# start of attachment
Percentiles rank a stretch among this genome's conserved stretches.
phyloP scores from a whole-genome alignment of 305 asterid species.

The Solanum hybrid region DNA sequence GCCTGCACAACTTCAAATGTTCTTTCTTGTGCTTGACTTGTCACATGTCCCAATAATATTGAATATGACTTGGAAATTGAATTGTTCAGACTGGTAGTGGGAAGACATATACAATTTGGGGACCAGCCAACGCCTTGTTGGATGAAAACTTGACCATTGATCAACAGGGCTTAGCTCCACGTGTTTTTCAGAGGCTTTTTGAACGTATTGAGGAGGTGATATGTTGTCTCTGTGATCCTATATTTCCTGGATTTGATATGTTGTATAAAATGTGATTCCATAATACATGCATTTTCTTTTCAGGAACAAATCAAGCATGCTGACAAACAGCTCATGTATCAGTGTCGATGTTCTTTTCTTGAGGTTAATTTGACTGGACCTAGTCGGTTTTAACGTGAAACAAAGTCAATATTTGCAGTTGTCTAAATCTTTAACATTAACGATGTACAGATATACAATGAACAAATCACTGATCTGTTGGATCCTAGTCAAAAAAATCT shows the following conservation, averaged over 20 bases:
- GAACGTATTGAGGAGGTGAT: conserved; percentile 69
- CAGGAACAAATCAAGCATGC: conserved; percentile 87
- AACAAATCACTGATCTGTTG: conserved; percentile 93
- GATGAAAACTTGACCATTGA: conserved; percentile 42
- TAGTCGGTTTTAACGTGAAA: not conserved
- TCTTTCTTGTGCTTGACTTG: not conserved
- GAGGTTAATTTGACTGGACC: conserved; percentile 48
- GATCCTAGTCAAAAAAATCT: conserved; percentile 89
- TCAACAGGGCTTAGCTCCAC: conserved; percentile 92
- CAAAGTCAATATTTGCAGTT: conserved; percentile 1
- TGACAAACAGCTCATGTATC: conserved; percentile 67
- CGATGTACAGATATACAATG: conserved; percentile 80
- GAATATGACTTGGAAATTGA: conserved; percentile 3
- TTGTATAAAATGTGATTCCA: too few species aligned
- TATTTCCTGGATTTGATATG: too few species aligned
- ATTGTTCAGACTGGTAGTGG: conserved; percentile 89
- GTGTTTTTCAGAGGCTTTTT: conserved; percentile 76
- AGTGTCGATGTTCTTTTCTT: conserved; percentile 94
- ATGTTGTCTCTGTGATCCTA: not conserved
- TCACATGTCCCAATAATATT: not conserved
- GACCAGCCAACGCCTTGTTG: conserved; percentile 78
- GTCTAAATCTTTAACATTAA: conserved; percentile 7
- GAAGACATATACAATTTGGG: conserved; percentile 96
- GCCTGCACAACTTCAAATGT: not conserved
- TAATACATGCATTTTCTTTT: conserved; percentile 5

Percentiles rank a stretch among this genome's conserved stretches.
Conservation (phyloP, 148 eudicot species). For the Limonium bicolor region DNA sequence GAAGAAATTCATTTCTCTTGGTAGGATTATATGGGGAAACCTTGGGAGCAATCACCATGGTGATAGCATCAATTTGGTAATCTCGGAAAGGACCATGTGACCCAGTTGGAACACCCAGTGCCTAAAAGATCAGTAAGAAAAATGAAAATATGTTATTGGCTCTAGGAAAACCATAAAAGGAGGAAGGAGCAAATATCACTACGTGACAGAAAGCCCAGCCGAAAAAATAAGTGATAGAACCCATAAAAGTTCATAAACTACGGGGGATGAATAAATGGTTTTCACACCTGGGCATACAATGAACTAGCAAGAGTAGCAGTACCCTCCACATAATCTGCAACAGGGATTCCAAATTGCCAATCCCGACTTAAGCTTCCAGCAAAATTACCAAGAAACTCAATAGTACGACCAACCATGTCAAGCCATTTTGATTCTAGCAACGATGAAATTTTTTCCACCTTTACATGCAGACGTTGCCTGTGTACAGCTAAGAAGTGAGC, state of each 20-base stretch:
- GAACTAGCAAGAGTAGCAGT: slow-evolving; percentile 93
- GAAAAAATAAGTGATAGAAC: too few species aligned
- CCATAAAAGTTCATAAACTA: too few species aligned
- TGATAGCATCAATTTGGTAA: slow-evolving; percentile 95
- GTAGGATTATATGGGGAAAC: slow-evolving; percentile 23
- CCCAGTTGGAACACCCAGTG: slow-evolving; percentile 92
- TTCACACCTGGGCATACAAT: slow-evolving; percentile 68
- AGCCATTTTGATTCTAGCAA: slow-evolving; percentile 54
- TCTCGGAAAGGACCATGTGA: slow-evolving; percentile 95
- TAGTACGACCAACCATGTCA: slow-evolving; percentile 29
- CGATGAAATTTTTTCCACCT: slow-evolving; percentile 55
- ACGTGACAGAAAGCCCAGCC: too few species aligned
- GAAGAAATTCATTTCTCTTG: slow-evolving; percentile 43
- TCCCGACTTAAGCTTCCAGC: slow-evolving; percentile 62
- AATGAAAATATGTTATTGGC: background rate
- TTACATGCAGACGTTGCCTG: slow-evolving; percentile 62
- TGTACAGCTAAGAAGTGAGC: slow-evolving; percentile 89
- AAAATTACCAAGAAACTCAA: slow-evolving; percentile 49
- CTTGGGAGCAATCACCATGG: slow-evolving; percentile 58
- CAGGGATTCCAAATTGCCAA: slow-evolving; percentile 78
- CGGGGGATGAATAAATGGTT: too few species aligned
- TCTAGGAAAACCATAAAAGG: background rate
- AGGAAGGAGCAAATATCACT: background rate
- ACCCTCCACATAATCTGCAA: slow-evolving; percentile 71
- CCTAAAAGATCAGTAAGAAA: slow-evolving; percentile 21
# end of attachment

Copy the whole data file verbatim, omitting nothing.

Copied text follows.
Percentiles rank a stretch among this genome's conserved stretches.
phyloP scores from a whole-genome alignment of 305 asterid species.

The Solanum hybrid region DNA sequence GCCTGCACAACTTCAAATGTTCTTTCTTGTGCTTGACTTGTCACATGTCCCAATAATATTGAATATGACTTGGAAATTGAATTGTTCAGACTGGTAGTGGGAAGACATATACAATTTGGGGACCAGCCAACGCCTTGTTGGATGAAAACTTGACCATTGATCAACAGGGCTTAGCTCCACGTGTTTTTCAGAGGCTTTTTGAACGTATTGAGGAGGTGATATGTTGTCTCTGTGATCCTATATTTCCTGGATTTGATATGTTGTATAAAATGTGATTCCATAATACATGCATTTTCTTTTCAGGAACAAATCAAGCATGCTGACAAACAGCTCATGTATCAGTGTCGATGTTCTTTTCTTGAGGTTAATTTGACTGGACCTAGTCGGTTTTAACGTGAAACAAAGTCAATATTTGCAGTTGTCTAAATCTTTAACATTAACGATGTACAGATATACAATGAACAAATCACTGATCTGTTGGATCCTAGTCAAAAAAATCT shows the following conservation, averaged over 20 bases:
- GAACGTATTGAGGAGGTGAT: conserved; percentile 69
- CAGGAACAAATCAAGCATGC: conserved; percentile 87
- AACAAATCACTGATCTGTTG: conserved; percentile 93
- GATGAAAACTTGACCATTGA: conserved; percentile 42
- TAGTCGGTTTTAACGTGAAA: not conserved
- TCTTTCTTGTGCTTGACTTG: not conserved
- GAGGTTAATTTGACTGGACC: conserved; percentile 48
- GATCCTAGTCAAAAAAATCT: conserved; percentile 89
- TCAACAGGGCTTAGCTCCAC: conserved; percentile 92
- CAAAGTCAATATTTGCAGTT: conserved; percentile 1
- TGACAAACAGCTCATGTATC: conserved; percentile 67
- CGATGTACAGATATACAATG: conserved; percentile 80
- GAATATGACTTGGAAATTGA: conserved; percentile 3
- TTGTATAAAATGTGATTCCA: too few species aligned
- TATTTCCTGGATTTGATATG: too few species aligned
- ATTGTTCAGACTGGTAGTGG: conserved; percentile 89
- GTGTTTTTCAGAGGCTTTTT: conserved; percentile 76
- AGTGTCGATGTTCTTTTCTT: conserved; percentile 94
- ATGTTGTCTCTGTGATCCTA: not conserved
- TCACATGTCCCAATAATATT: not conserved
- GACCAGCCAACGCCTTGTTG: conserved; percentile 78
- GTCTAAATCTTTAACATTAA: conserved; percentile 7
- GAAGACATATACAATTTGGG: conserved; percentile 96
- GCCTGCACAACTTCAAATGT: not conserved
- TAATACATGCATTTTCTTTT: conserved; percentile 5

Percentiles rank a stretch among this genome's conserved stretches.
Conservation (phyloP, 148 eudicot species). For the Limonium bicolor region DNA sequence GAAGAAATTCATTTCTCTTGGTAGGATTATATGGGGAAACCTTGGGAGCAATCACCATGGTGATAGCATCAATTTGGTAATCTCGGAAAGGACCATGTGACCCAGTTGGAACACCCAGTGCCTAAAAGATCAGTAAGAAAAATGAAAATATGTTATTGGCTCTAGGAAAACCATAAAAGGAGGAAGGAGCAAATATCACTACGTGACAGAAAGCCCAGCCGAAAAAATAAGTGATAGAACCCATAAAAGTTCATAAACTACGGGGGATGAATAAATGGTTTTCACACCTGGGCATACAATGAACTAGCAAGAGTAGCAGTACCCTCCACATAATCTGCAACAGGGATTCCAAATTGCCAATCCCGACTTAAGCTTCCAGCAAAATTACCAAGAAACTCAATAGTACGACCAACCATGTCAAGCCATTTTGATTCTAGCAACGATGAAATTTTTTCCACCTTTACATGCAGACGTTGCCTGTGTACAGCTAAGAAGTGAGC, state of each 20-base stretch:
- GAACTAGCAAGAGTAGCAGT: slow-evolving; percentile 93
- GAAAAAATAAGTGATAGAAC: too few species aligned
- CCATAAAAGTTCATAAACTA: too few species aligned
- TGATAGCATCAATTTGGTAA: slow-evolving; percentile 95
- GTAGGATTATATGGGGAAAC: slow-evolving; percentile 23
- CCCAGTTGGAACACCCAGTG: slow-evolving; percentile 92
- TTCACACCTGGGCATACAAT: slow-evolving; percentile 68
- AGCCATTTTGATTCTAGCAA: slow-evolving; percentile 54
- TCTCGGAAAGGACCATGTGA: slow-evolving; percentile 95
- TAGTACGACCAACCATGTCA: slow-evolving; percentile 29
- CGATGAAATTTTTTCCACCT: slow-evolving; percentile 55
- ACGTGACAGAAAGCCCAGCC: too few species aligned
- GAAGAAATTCATTTCTCTTG: slow-evolving; percentile 43
- TCCCGACTTAAGCTTCCAGC: slow-evolving; percentile 62
- AATGAAAATATGTTATTGGC: background rate
- TTACATGCAGACGTTGCCTG: slow-evolving; percentile 62
- TGTACAGCTAAGAAGTGAGC: slow-evolving; percentile 89
- AAAATTACCAAGAAACTCAA: slow-evolving; percentile 49
- CTTGGGAGCAATCACCATGG: slow-evolving; percentile 58
- CAGGGATTCCAAATTGCCAA: slow-evolving; percentile 78
- CGGGGGATGAATAAATGGTT: too few species aligned
- TCTAGGAAAACCATAAAAGG: background rate
- AGGAAGGAGCAAATATCACT: background rate
- ACCCTCCACATAATCTGCAA: slow-evolving; percentile 71
- CCTAAAAGATCAGTAAGAAA: slow-evolving; percentile 21